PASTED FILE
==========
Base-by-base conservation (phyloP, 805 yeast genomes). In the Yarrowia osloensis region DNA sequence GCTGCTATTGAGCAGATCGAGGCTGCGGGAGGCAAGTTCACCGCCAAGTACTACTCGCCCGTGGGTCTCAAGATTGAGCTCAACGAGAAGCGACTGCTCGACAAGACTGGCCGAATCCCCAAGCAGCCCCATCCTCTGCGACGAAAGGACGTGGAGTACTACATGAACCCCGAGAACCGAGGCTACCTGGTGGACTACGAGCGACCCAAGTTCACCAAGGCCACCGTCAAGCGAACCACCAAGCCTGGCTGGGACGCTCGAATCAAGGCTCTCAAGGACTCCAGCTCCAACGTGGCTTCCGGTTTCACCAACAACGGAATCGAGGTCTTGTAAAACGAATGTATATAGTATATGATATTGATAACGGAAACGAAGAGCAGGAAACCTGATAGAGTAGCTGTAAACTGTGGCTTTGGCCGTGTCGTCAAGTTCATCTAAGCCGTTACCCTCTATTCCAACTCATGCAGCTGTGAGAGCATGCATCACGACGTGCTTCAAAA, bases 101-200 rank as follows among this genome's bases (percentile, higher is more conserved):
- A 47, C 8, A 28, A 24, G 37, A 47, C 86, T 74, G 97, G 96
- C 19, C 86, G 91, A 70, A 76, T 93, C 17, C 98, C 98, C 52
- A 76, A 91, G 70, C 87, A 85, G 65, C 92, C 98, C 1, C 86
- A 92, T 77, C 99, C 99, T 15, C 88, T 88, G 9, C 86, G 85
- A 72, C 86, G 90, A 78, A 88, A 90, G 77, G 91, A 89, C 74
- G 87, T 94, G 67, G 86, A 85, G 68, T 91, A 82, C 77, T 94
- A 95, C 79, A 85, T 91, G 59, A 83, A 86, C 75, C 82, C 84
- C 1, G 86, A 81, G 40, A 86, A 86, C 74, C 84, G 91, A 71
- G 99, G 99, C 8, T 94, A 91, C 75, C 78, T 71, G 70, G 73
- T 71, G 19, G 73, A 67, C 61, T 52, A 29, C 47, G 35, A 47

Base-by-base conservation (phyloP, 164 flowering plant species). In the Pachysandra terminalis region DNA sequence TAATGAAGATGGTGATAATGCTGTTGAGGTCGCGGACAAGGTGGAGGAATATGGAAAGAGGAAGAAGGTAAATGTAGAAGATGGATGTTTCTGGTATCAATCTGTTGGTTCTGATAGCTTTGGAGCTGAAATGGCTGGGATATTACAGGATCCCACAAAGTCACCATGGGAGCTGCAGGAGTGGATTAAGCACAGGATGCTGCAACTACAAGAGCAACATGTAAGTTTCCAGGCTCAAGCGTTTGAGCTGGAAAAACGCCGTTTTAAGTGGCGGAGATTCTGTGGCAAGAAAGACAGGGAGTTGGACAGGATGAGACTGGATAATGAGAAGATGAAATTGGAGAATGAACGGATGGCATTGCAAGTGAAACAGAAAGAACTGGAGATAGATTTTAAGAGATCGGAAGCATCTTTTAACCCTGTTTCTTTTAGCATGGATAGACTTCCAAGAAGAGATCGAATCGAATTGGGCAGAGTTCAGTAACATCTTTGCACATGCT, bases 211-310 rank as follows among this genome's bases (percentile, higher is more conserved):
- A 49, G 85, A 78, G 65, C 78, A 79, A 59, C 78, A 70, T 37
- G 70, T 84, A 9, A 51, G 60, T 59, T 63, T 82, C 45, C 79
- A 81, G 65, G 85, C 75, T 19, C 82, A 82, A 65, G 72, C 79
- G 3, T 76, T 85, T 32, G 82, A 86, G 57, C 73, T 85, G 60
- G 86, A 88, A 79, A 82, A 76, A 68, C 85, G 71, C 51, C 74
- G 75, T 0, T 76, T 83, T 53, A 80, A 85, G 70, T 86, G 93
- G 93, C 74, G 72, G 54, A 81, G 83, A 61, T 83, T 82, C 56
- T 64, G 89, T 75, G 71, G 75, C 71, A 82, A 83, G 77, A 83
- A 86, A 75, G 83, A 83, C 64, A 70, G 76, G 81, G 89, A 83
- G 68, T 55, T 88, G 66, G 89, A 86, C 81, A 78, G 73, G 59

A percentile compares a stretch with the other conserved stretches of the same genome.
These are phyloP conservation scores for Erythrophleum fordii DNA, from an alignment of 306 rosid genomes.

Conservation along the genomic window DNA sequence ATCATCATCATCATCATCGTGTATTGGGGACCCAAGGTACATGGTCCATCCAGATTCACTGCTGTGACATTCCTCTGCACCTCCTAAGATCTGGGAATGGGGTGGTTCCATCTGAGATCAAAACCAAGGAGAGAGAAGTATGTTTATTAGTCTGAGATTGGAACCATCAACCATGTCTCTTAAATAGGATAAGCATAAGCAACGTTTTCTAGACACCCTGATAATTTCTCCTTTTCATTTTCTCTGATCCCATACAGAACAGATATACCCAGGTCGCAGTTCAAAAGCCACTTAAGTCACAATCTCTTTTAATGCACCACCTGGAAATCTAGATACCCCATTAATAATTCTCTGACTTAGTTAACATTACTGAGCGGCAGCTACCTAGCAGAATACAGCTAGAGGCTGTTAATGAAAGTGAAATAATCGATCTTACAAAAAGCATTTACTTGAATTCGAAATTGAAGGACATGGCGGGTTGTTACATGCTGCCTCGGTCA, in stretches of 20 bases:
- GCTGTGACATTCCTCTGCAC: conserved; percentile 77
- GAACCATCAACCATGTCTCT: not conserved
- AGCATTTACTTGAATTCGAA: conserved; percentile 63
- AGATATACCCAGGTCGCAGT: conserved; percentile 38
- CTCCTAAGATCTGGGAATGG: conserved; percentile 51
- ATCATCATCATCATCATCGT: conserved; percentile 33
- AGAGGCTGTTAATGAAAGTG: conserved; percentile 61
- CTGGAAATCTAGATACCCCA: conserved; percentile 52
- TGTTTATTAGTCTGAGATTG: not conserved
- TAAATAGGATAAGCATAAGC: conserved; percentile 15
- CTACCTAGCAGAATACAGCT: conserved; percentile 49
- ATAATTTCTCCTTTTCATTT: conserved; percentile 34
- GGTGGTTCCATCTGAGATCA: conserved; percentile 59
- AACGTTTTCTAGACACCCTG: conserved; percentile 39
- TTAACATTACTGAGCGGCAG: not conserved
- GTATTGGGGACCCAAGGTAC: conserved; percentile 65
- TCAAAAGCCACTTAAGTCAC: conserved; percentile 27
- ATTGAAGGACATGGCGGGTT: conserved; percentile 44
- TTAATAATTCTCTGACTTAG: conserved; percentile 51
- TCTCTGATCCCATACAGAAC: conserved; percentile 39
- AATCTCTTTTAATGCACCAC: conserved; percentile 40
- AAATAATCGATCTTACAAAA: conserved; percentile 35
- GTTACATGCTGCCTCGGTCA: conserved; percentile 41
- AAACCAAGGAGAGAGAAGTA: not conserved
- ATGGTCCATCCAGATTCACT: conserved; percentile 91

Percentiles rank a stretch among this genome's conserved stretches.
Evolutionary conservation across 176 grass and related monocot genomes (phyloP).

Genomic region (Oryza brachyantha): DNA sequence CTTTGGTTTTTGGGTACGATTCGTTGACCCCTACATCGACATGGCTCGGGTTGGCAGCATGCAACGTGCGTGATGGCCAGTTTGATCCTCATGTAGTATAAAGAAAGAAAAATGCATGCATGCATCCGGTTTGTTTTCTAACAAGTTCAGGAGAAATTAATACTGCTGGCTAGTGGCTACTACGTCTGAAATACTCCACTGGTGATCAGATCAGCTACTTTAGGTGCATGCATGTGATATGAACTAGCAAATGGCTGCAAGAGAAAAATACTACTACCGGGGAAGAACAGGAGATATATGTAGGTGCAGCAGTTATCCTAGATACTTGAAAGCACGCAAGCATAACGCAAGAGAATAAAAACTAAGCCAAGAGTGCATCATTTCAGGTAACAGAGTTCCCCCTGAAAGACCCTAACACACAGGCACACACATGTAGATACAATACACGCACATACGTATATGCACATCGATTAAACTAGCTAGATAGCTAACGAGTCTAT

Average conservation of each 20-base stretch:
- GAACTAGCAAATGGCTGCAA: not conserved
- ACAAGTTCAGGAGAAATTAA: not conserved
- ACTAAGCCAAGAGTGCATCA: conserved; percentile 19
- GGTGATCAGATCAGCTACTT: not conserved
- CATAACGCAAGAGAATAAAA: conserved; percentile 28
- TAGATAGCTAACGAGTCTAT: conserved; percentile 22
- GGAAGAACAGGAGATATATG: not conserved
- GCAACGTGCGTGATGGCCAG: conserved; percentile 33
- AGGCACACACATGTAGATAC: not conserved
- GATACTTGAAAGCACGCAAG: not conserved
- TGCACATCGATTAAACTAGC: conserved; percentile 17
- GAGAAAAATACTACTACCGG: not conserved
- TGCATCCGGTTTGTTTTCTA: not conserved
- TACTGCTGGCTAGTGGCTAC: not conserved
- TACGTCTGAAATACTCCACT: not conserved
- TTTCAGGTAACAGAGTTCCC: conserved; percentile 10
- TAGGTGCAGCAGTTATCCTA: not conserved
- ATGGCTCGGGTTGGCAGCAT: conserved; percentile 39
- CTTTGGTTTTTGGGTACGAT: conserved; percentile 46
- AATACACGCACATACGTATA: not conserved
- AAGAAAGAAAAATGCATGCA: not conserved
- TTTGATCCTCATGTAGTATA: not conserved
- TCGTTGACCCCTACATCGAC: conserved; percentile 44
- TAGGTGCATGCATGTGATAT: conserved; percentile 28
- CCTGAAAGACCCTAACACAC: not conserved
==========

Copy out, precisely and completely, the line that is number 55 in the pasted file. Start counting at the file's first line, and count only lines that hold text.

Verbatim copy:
- GAACTAGCAAATGGCTGCAA: not conserved